To this expert, SEO works best in a vacuum without any disruption from other marketing channels to be effective.
4. The expert hides ‘proprietary’ information — like where links are built
In case this expert is involved in creating inbound links essential to SEO success, he or she is careful not to disclose where these links are going to be built even if the client can get a software to track inbound links to his website.
“We will submit your site to DMOZ” and other similar sites.”
Now, DMOZ is dead, and other similar websites are nowhere to be found. All the client is getting are unfulfilled promises.
This expert continues to build opportunities on his or her old reliable field — low-quality forum posts or random articles posted on websites that have not established niche in the industry. Afraid of being asked why links are built there, the expert just chooses not to disclose them even if clients have all the right to know; those hyperlinks are going to be pointing to their website after all.
5. The expert has questionable choices in measuring SEO success
To be successful in an SEO campaign, one has to clearly establish improvement — traffic, rankings, revenues, brand exposure — which should be measurable in the first place.
“We will increase your website’s Internet presence.”
The expert chooses metrics that do not entirely reflect with SEO efforts — unique visitors, for example, instead of organic traffic or retail sales without segmenting by traffic source.
Without setting a baseline measurement before implementing any SEO recommendation, it becomes difficult to picture a before-and-after scenario and it seems that this expert is only keen on getting recommendations done without checking their impact.
6. The expert makes trivial recommendations without showing any citation
As if arriving from a mathematical computation, this expert makes precise recommendations and applying them to all pages.
“You should apply not more than 5% keyword density for every blog post”
“Each article should be between 300 and 400 words”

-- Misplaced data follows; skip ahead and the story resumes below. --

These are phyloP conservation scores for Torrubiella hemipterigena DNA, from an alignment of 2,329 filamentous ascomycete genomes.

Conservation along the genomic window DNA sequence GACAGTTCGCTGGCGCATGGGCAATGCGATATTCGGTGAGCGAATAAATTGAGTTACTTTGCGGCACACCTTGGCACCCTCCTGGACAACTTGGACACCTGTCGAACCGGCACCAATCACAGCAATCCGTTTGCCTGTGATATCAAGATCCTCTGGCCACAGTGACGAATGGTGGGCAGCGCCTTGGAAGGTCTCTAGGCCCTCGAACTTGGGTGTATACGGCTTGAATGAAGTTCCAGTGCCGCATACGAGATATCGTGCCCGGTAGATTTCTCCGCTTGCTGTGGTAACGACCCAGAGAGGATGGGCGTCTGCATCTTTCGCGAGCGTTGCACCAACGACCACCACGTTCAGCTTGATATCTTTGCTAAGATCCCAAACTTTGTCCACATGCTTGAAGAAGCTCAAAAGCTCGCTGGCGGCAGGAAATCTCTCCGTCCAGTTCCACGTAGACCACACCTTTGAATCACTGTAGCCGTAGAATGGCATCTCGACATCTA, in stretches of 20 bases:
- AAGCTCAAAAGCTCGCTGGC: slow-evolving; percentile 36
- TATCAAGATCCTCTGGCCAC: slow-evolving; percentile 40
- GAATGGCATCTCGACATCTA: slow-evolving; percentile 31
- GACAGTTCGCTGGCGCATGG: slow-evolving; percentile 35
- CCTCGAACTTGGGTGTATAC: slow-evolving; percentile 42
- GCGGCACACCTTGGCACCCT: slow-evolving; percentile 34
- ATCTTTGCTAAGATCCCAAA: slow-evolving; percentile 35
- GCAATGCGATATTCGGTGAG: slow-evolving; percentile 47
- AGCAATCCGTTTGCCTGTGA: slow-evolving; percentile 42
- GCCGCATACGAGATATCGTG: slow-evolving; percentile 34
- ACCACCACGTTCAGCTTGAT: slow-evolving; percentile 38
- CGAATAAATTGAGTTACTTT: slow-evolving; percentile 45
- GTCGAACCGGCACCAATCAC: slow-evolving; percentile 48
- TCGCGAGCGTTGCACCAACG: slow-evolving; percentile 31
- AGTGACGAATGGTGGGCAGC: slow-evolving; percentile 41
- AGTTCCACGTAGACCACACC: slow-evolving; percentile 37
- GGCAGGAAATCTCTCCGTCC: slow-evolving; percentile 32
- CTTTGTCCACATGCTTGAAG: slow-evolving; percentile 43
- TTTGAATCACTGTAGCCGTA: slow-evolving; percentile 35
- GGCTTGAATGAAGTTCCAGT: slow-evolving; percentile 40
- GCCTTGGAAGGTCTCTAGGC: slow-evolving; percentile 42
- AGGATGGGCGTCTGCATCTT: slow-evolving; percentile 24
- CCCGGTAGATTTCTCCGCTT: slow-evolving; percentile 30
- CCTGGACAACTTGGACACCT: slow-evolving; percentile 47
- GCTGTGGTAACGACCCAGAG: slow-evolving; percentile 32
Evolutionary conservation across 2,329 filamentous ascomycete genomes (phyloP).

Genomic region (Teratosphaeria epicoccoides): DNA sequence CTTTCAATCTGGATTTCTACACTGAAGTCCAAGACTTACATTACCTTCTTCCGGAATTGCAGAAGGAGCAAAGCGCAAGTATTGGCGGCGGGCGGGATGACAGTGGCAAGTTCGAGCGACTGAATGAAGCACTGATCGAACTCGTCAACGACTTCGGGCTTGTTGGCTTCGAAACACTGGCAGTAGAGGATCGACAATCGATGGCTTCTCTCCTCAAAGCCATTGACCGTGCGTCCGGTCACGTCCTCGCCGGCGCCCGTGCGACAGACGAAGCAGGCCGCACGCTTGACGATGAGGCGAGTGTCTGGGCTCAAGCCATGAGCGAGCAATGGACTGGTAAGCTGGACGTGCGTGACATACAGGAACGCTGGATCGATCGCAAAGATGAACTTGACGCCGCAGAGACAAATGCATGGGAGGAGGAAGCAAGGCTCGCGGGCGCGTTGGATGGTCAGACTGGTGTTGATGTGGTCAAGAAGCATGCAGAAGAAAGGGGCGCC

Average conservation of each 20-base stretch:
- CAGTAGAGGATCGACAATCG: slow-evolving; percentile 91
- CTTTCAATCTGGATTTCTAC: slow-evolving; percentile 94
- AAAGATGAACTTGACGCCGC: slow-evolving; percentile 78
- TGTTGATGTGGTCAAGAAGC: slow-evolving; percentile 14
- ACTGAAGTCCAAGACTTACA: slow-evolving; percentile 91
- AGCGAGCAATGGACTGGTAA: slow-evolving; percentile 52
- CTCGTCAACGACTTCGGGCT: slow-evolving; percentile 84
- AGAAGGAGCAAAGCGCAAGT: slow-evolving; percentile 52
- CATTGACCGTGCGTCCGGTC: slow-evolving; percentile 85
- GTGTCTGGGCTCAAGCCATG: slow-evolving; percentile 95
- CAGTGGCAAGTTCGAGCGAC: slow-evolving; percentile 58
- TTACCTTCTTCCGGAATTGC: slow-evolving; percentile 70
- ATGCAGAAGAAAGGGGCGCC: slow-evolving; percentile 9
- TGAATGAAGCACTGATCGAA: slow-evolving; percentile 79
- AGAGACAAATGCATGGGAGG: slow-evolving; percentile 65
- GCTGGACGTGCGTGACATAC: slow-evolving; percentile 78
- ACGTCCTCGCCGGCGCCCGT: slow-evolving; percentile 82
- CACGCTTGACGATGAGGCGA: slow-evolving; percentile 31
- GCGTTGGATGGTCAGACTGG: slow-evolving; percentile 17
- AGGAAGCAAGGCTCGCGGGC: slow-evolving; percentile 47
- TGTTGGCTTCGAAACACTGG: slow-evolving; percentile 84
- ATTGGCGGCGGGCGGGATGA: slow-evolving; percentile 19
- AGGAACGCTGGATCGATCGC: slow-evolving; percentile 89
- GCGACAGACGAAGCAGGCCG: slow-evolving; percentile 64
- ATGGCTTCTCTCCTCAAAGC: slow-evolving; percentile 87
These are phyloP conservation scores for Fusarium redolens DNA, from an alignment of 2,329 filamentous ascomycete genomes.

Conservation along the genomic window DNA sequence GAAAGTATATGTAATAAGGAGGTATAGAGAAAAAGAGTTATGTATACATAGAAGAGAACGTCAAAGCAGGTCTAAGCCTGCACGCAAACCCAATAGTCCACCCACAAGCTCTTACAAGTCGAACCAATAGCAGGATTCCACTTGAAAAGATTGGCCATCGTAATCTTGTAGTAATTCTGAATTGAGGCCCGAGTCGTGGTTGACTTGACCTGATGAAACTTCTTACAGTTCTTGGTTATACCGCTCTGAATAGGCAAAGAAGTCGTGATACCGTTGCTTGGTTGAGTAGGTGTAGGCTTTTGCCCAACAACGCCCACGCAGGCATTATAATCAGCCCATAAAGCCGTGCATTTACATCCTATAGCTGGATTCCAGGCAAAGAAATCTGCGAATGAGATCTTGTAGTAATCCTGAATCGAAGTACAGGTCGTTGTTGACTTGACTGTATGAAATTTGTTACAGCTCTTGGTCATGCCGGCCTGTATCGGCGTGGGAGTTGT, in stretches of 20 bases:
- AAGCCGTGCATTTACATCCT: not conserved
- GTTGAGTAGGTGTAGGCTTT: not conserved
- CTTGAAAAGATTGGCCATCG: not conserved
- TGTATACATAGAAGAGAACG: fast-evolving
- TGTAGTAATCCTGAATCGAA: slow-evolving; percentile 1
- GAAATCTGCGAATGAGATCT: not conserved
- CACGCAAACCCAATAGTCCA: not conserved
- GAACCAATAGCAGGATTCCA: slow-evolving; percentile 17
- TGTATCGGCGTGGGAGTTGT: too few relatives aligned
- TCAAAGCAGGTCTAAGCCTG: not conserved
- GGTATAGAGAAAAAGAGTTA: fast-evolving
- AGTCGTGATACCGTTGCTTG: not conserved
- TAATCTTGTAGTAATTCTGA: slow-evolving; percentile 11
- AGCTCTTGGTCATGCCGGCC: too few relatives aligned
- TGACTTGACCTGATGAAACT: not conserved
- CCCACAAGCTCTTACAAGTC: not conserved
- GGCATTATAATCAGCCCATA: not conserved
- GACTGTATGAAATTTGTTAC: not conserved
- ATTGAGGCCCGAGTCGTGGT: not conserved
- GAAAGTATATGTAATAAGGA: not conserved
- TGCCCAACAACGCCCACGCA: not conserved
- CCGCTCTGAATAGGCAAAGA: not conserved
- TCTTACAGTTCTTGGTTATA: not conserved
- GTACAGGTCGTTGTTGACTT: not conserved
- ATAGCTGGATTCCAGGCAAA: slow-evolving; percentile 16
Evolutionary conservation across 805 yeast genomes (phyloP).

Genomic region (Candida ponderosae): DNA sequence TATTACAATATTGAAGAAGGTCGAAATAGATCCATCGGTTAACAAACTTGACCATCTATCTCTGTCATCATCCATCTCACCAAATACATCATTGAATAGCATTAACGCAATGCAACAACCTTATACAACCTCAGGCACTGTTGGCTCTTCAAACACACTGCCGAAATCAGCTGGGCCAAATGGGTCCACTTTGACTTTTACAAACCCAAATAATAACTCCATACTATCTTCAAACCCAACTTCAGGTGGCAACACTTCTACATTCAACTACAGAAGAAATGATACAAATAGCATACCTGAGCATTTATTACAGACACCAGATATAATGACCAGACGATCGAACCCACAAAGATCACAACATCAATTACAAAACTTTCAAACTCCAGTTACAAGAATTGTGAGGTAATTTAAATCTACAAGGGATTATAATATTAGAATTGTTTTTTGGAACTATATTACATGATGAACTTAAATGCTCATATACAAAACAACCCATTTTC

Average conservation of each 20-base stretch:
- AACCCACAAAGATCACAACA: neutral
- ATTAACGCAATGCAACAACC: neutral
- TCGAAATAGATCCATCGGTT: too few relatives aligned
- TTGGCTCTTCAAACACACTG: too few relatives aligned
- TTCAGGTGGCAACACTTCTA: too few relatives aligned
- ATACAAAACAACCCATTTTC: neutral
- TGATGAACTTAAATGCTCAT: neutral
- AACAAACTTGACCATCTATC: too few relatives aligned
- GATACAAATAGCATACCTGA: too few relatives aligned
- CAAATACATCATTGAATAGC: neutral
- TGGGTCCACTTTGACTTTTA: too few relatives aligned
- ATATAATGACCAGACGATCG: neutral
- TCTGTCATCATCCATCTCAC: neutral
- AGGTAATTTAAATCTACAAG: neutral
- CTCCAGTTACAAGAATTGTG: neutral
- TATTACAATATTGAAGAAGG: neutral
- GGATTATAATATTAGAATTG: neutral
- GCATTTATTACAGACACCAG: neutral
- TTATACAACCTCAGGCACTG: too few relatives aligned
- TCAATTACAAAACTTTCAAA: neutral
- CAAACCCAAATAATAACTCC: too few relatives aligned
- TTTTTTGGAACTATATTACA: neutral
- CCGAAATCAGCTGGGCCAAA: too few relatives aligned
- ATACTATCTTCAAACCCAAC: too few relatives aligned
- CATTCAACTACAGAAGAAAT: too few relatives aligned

Some topics can be explained in less than 50 words while others require longer than 1,000 words to fully explain the idea. So restricting content length to certain number of words regardless of topic is not a narrow-minded idea.
Unless this expert finds a way to cite Google, Bing or Baidu that this is the way to go, such claim is merely speculation and should not be given enough merit.
7. The expert offers unique pricing model
While agencies can forecast revenue on PPC campaigns based on budget, price is something that is not really well-established in SEO and that rates which are a measure of how much effort is put into achieving business objectives and potential gain.
As much as a low price point is indeed attractive, it also raises eyebrows. At that price what services are included? Are there hidden charges which may or may not come as optional? How much time of quality SEO job is devoted for that amount? We know quality SEO work, itself a subjective term, doesn’t come cheap so can we have the best of both worlds — cheap and effective SEO service?
Others charge by the link: “For your website we recommend our platinum package — best value and most popular if I may add — worth 250 links for $3,000”
The payment is permanent but the links may not be.
Some agencies employ a performance-based pay model where they are only paid the market rates once they achieve certain targets. But if you are engaged in a low-risk monetary arrangement on a project with low chance of reaching its goals, you are actually trading money with time, a more valuable resource to invest in a field that requires significant amount of time to see results.
To help clients pick the right SEO agencies, Google has itself created a video guide which features guidelines on what points to consider in shortlisting SEO vendors. Perhaps, Google has seen too many SEO experts that failed to deliver their promises.